By Kenji Chida
In contrast to its neighbour Himeji Castle, famous for its pristine whiteness, the keep of Okayama Castle is covered almost entirely in black lacquer boards, much like Matsumoto Castle in Nagano Prefecture. This appearance has earned it the nickname of U-jo, or 'crow castle'.
Okayama Castle remains as a symbol of the city even until today. Completed at the end of the 16th century, a large part was destroyed during the World War II bombings, which devastated many other monuments and sites all over Japan. The current main tower dates back to 1966 and was rebuilt in concrete.
Built during an era when Japan was divided into fiefs, each governed by a clan, Okayama Castle was the residence of numerous families. It initially belonged to the Ukita clan, with whom the construction began, before being passed to the Kobayakawa clan and then the Ikeda clan, who added the splendid Okayama Korakuen Garden located a stone's throw from the castle. You can actually buy a pass that combined tickets to both sites.
The keep extends over several floors, but visitors can take the lift to go from one floor to the next. The top floor, however, is accessible only by stairs, and houses an observatory offering a spectacular 360-degree view over the entire city of Okayama.
The lower floors offer numerous activities. Among other things, it's possible to try on a Japanese kimono free of charge, together with a wig! As an added bonus, you'll be able to capture this moment with your own camera—free of charge! Please note, however, that the experience is offered only to the first five people to arrive each hour, and it is not possible to reserve a place in advance. So make sure you arrive a few minutes early if you're interested in this activity. While waiting, why not go for a walk around the floor and enjoy the displays of Japanese swords and other materials which relate to the lord of each era?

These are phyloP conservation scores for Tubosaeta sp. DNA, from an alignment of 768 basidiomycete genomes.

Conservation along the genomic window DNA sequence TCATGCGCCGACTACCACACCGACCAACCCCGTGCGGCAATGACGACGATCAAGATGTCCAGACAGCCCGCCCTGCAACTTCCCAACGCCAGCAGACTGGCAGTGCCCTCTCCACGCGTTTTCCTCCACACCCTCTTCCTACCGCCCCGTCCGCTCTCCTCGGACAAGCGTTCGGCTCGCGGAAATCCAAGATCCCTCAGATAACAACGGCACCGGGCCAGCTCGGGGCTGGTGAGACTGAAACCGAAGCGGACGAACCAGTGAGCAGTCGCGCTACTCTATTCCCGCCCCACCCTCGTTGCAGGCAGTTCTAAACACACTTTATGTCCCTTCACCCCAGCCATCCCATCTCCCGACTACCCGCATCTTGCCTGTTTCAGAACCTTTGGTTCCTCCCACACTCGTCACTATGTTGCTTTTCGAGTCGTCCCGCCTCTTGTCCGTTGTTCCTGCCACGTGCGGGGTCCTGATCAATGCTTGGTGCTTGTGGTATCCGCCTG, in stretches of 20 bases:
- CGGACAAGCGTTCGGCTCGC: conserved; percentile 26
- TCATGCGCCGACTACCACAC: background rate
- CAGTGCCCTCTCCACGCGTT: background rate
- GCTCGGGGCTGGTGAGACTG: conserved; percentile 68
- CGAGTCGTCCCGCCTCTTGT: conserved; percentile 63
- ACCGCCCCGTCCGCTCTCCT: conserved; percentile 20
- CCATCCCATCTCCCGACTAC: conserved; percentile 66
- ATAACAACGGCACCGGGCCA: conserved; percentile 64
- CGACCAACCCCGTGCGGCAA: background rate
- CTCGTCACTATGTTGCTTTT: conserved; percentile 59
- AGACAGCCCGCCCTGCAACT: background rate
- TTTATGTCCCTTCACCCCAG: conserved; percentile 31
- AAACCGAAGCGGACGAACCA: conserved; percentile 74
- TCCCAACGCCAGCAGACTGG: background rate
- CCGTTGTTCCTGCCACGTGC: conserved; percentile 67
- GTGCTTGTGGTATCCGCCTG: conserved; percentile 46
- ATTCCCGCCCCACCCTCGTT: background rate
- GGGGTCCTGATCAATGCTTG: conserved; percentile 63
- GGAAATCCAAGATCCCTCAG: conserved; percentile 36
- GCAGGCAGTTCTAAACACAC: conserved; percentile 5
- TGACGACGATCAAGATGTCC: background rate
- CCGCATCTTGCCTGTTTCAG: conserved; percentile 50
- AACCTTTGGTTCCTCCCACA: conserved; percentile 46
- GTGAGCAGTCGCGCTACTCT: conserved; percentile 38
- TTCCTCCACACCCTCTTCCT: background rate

On a lower floor, both young and old can try their hands at pottery to create an item from Bizen ceramic. Your works of art can be sent to you afterwards. On the same floor, you'll find souvenir shops as well as a little café, where I recommend that you stop and try its specialty - the fruit parfait, a delicacy garnished with fresh fruits locally sourced from Okayama.
English-speaking guides are available for tourists who are curious to know more about the history of the castle and the region around Okayama in general but are not fluent in Japanese. Don't forget to make a reservation before you visit the castle if you need an English-speaking guide. I wouldn't recommend the visit to history enthusiasts who are likely to be unsettled or even disappointed by the modernity of the castle. On the other hand, I think the fact that activities are offered is an excellent way of making the visit to this very attractive castle interesting to the young and not-so-young for whom history classes are a bad memory!
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